Epidural Corticosteroid Injections: Technical Considerations, Part A
The practitioners who commonly perform epidural steroid injections include physicians with specialty training in anesthesiology, physiatry (Physical Medicine & Rehabilitation), and radiology. The majority of these practitioners have completed advanced training in interventional spine and pain management techniques, whether it be in a fellowship setting or in cadaveric or CME coursework with a limited mentorship. These procedures are more commonly performed in a hospital or ambulatory surgery outpatient center because of the availability of imaging equipment and staff for monitoring and assessment, however there are some practitioners who perform a restricted number of "blind" (no imaging) techniques in the office setting. Most practitioners will require that their patients complete a "pain diary", frequently using a VAS (Visual Analogue Scale), spanning up to one week’s duration post injection as a way of more specifically measuring the anesthetic and corticosteroid pain-reducing response to the procedure.
There are no data to support the routine use of a series of three epidural steroid injections in spinal pain syndromes. Unpublished practice audits have found that if there is no response to the first fluoroscopic guided ESI, then a second will be of no benefit. Most practitioners do not routinely order a series of three epidurals, but if there is good partial relief/benefit from the first, with enough residual pain to warrant further treatment, then a second epidural can be repeated in two weeks as the duration of both the suppression of the hypothalamic-pituitary axis and of corticosteroid side-effects is approximately two to three weeks.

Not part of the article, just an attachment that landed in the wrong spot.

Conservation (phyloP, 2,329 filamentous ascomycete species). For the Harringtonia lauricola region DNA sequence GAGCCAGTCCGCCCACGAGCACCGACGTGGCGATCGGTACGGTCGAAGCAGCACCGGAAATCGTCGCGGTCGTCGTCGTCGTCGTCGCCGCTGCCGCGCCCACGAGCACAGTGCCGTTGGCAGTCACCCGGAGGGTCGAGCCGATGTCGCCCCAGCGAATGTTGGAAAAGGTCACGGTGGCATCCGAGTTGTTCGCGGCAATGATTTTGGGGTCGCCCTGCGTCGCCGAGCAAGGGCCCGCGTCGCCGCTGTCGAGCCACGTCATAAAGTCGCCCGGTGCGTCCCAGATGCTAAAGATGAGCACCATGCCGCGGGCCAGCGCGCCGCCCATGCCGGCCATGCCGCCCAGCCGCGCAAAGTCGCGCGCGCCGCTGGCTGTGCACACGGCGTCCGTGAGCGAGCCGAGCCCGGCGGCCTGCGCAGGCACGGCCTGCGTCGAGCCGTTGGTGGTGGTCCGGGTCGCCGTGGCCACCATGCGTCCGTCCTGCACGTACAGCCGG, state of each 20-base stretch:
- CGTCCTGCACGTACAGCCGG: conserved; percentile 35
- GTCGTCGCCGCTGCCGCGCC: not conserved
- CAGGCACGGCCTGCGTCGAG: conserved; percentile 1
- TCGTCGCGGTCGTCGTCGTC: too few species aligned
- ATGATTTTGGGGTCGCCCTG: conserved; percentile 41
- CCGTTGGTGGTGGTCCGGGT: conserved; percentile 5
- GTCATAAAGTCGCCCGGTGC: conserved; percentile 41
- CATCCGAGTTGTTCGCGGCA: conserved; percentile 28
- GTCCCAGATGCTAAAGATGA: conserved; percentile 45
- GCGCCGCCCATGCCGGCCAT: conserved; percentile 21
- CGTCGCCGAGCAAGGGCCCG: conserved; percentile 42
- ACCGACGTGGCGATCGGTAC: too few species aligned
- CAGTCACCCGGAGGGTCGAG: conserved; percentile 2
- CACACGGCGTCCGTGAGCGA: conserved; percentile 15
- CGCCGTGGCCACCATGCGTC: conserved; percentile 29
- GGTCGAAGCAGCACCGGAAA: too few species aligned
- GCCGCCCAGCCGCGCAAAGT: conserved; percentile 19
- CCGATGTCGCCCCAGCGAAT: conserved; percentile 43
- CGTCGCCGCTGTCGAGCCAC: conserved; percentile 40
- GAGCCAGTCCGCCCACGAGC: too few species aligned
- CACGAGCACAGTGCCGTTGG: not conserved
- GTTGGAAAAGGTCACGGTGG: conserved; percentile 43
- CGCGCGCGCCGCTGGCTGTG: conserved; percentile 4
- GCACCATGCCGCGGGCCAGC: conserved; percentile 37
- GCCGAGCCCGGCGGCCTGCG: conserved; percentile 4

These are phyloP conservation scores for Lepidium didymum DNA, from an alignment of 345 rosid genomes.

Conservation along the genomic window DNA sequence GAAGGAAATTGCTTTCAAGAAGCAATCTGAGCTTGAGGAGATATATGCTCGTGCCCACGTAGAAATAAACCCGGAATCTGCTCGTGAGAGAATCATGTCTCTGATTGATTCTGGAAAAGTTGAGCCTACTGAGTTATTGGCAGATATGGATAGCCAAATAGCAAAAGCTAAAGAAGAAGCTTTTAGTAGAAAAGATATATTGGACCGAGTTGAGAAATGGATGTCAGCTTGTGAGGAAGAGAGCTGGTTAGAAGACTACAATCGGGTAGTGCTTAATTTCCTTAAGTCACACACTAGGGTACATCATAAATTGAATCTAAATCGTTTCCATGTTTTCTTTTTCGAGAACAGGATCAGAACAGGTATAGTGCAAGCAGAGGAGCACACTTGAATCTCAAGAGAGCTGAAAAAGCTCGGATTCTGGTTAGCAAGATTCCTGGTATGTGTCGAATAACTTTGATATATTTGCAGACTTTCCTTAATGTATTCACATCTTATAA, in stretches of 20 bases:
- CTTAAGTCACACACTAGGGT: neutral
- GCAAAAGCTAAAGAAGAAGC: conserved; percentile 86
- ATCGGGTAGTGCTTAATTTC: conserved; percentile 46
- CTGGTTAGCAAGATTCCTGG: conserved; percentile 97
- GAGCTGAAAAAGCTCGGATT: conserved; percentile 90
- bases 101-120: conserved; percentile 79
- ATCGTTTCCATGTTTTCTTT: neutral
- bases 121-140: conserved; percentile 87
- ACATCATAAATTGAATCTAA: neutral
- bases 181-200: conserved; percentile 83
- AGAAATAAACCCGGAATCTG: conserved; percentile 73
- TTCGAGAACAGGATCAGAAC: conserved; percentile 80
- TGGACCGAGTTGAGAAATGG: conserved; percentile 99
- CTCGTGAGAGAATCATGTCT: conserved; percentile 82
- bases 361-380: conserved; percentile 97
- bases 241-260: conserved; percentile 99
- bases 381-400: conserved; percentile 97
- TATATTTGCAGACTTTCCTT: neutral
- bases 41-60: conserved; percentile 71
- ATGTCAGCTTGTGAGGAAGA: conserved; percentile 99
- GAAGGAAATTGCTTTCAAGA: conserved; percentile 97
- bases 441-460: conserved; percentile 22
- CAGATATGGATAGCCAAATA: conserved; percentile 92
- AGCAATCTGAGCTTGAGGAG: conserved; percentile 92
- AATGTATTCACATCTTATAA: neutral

Although epidural steroid injections can be attempted without fluoroscopy and contrast medium, numerous convincing arguments exist that mandate their use, including greatly increased accuracy and safety, coupled with improved therapeutic benefit. Studies show that up to 40% of blind (non-fluoroscopic) injections may miss the epidural space. The physician may then erroneously perceive that epidural placement occurred but did not because of inadequate or excessive depth of tissue penetration or because of intravascular placement despite failure to aspirate blood, certainly plausible considering the highly vascular nature of the epidural space. By imaging the spinal anatomy, adequate localization and spread of the corticosteroids can be documented, allowing for the ideal placement of medication at the optimal (symptomatic) level, side, or nerve root (7, 8).
Fig 2. Caudal epidural blocks can be performed using a single-needle technique, typically utilizing a 22-gauge spinal needle, or alternatively employing a catheter technique. The catheter allows the contrast to be placed at higher levels as desired. The epidurogram shows the injection of 10 cc of local anesthetic containing contrast. The contrast reaches the L3-4 level and the L4, L5, and S1 roots are outlined.
Various routes may be utilized for the administration of epidural steroids. The caudal route (Fig. 2) involves introduction of a needle via the sacral hiatus. A larger volume of fluid needs to be injected to act as a "carrier" so that the active agent can reach the lumbar nerve roots, which are at least 10 cm cephalad to the site of injection (3). Caudal and translaminar epidural injections may be affected by scarring or by the arrangement of epidural ligaments which may prevent migration of the posteriorly injected medicine to the targeted ventral or anterior epidural space.